9. At the end of the experiment, compare the 3 sets of wire samples:
    1. the set kept in plain tap water,
    2. the set kept in salt water,
    3. the set kept in air.
  10. Develop a graded rating scale (1–5 or 1–10) to describe the changes you observed. Each number in your scale should have clear rules for distinguishing it from the other numbers.
  11. If you took pictures, use your photographs to illustrate your rating scale on your display board.
  12. Use your rating scale to make graphs that show what happened to the different metals in each of the three conditions.
  13. Which combination (of metal and environmental conditions) showed the greatest amount of oxidation?
  14. Which combination (of metal and environmental conditions) showed the least amount of oxidation?

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Variations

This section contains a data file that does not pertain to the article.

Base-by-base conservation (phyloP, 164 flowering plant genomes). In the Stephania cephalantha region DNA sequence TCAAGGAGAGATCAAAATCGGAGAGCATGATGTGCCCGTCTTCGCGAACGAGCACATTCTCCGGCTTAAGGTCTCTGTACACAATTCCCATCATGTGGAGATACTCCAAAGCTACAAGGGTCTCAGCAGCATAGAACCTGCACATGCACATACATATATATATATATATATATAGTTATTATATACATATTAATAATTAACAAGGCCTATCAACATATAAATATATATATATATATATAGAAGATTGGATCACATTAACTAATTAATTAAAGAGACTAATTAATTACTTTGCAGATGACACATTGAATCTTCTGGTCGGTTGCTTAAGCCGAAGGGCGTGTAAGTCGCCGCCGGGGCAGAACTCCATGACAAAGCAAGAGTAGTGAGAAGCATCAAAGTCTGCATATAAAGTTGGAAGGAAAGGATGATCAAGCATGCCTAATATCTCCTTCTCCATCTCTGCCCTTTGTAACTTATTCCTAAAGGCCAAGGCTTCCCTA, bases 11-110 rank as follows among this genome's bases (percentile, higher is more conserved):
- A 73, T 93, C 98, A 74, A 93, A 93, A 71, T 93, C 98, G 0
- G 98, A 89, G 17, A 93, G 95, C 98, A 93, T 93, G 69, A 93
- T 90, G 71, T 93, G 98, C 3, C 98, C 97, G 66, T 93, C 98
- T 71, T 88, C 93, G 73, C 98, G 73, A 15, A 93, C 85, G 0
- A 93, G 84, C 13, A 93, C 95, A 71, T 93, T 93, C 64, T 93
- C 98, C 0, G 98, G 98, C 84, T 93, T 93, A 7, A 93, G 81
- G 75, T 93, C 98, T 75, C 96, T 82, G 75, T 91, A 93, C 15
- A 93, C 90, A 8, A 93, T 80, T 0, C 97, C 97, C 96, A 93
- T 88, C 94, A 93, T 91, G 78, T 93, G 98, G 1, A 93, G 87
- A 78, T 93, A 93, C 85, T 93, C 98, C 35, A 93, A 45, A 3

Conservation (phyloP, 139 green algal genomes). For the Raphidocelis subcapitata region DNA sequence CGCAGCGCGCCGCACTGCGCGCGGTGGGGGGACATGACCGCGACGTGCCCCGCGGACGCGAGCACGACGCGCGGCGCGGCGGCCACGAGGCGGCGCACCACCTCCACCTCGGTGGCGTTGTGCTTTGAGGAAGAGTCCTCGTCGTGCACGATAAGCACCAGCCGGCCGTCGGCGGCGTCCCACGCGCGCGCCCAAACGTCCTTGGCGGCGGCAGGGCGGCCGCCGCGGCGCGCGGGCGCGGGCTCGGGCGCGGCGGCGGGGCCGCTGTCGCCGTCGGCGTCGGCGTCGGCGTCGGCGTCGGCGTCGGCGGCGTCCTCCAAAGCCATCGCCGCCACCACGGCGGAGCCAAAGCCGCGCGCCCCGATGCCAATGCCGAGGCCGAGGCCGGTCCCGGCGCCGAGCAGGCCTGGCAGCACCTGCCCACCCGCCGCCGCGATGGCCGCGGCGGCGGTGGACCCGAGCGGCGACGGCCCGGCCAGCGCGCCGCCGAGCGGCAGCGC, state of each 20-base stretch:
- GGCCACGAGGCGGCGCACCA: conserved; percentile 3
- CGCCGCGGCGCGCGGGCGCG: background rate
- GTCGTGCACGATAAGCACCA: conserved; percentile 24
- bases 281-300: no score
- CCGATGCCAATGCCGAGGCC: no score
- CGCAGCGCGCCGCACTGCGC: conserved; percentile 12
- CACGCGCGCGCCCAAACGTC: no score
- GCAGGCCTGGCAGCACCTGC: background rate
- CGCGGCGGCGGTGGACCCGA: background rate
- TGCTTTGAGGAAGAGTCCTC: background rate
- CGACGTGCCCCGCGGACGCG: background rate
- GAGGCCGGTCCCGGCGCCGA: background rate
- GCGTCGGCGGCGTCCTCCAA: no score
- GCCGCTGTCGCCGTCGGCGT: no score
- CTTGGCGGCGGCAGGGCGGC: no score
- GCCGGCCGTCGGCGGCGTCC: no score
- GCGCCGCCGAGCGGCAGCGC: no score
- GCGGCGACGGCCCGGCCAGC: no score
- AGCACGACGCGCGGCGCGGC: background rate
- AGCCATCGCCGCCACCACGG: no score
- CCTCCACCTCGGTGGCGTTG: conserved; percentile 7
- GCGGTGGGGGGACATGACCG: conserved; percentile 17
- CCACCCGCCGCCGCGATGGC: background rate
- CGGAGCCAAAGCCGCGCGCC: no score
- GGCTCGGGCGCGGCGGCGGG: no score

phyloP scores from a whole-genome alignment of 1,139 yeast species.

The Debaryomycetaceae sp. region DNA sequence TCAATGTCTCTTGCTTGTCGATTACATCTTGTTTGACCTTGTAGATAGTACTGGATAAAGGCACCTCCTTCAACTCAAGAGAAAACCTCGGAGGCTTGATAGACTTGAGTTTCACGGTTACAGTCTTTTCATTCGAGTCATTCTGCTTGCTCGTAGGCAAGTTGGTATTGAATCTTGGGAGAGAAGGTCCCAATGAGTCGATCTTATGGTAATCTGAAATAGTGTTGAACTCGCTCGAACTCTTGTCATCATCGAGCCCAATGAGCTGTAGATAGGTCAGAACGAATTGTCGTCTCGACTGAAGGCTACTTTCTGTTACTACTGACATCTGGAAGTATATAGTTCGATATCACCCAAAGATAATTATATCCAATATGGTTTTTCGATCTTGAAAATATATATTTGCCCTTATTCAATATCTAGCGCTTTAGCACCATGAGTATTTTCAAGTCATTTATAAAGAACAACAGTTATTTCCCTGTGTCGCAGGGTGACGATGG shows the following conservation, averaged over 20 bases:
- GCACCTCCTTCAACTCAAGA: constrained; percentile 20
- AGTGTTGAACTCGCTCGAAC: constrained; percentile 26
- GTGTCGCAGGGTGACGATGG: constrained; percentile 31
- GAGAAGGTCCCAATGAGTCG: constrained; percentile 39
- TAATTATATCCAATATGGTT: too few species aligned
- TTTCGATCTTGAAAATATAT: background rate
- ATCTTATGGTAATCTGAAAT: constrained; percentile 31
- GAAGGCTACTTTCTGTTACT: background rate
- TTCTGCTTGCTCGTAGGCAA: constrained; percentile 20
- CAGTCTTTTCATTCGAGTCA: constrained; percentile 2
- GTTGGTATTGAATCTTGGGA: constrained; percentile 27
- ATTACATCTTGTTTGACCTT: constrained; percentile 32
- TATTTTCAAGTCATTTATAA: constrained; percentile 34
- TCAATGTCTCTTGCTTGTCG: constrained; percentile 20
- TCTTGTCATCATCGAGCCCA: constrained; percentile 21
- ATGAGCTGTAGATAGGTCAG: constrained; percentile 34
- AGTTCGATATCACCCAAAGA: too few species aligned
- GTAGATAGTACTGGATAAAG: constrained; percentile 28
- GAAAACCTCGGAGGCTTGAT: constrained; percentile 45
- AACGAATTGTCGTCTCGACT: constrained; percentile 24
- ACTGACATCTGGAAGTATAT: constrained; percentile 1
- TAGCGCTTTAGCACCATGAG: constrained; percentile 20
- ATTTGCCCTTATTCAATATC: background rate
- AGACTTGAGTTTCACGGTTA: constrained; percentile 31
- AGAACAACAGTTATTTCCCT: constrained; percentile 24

• In addition to your visual observations, you could also measure the weight of the wires at the beginning and end of the experiment. Do you think the weight of any of the wires will change? Why or why not? What actually happens?
  • How does temperature affect the oxidation rate of different metals? Design an experiment to find out.
  • You could try different concentrations of salt water. Does more salt in the water speed up the oxidation reaction? Why or why not?
  • What happens if there is very little oxygen in the water? Use boiled water (to remove oxygen), and fill the jar all the way to the top with water (pour carefully so that you don't re-oxygenate the water). Attach the wires to the bottom of the jar lid (e.g., with hot glue), and close the jar lid tightly. Compare to a similar jar set-up with water that wasn't boiled.
  • What happens if the pH of the water is changed? You could make the water acidic by adding vinegar, or basic by adding baking soda.
  • Have you seen pictures of the Titanic or other underwater shipwrecks? What happens to artifacts like iron cannonballs when they are brought to the surface from a shipwreck? Design an experiment to see what happens to metal wires immersed in fresh or salt water and then exposed to air.
  • Compare painted and unpainted wires.